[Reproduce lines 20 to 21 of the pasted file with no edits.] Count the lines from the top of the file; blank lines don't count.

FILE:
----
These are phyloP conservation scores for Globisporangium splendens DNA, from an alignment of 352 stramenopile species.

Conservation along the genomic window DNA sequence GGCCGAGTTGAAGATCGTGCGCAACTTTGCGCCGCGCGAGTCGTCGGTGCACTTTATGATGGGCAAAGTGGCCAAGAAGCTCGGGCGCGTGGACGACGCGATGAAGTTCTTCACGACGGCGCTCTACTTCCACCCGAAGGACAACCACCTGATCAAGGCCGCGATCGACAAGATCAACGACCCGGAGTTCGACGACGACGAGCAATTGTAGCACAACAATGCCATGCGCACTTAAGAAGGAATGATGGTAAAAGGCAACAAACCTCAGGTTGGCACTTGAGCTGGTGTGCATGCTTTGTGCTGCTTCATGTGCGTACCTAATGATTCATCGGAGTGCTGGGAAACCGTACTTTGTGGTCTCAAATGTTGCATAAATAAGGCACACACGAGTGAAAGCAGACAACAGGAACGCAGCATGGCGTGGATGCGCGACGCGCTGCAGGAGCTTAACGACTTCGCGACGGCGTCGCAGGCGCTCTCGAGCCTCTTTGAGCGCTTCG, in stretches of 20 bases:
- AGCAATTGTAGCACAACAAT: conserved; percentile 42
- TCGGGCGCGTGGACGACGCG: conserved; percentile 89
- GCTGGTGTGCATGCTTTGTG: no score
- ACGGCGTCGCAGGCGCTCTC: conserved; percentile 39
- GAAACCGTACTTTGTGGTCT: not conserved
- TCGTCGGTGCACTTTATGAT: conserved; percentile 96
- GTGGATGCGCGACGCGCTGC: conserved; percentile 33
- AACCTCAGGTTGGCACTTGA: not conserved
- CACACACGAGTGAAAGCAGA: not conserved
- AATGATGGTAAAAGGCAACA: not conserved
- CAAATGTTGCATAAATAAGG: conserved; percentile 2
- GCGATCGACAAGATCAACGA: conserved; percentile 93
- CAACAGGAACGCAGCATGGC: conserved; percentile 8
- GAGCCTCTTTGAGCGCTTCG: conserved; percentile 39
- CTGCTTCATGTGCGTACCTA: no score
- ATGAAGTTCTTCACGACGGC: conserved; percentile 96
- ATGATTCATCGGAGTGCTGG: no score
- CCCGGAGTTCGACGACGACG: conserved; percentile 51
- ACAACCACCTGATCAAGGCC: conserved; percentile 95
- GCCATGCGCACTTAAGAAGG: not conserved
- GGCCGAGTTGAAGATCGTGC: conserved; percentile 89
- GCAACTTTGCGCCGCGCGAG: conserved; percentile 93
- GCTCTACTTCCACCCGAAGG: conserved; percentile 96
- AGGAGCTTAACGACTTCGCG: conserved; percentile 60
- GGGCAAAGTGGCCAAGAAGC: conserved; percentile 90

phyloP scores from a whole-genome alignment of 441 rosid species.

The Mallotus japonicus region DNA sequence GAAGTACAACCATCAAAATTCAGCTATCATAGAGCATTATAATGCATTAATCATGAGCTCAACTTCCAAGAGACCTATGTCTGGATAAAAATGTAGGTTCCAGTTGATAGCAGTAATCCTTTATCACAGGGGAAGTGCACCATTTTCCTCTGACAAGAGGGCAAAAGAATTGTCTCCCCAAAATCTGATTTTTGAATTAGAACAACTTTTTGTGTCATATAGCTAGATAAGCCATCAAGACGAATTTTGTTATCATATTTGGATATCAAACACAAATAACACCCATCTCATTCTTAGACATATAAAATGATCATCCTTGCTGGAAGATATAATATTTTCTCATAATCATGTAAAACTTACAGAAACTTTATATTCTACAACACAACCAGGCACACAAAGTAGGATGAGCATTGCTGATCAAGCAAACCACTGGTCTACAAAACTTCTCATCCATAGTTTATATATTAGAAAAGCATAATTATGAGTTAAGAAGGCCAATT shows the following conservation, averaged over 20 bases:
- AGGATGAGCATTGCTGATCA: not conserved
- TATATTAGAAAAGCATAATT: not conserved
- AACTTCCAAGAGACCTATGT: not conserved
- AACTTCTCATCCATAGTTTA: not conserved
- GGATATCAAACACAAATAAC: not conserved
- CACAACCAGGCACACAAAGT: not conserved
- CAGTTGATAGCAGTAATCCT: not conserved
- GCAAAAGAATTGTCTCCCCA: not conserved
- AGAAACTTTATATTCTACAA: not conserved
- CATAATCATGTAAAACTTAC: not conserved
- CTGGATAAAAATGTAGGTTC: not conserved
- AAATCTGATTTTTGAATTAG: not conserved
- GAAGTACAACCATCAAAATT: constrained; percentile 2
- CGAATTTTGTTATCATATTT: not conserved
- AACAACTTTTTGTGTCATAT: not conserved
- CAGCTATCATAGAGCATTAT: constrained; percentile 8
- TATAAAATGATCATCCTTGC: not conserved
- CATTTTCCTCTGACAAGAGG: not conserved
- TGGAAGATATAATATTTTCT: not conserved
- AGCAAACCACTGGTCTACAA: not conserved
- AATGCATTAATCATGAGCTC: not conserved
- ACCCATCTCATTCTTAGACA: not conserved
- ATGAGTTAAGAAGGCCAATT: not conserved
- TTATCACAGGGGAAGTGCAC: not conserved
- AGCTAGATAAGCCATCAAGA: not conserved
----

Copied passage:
- CCCGGAGTTCGACGACGACG: conserved; percentile 51
- ACAACCACCTGATCAAGGCC: conserved; percentile 95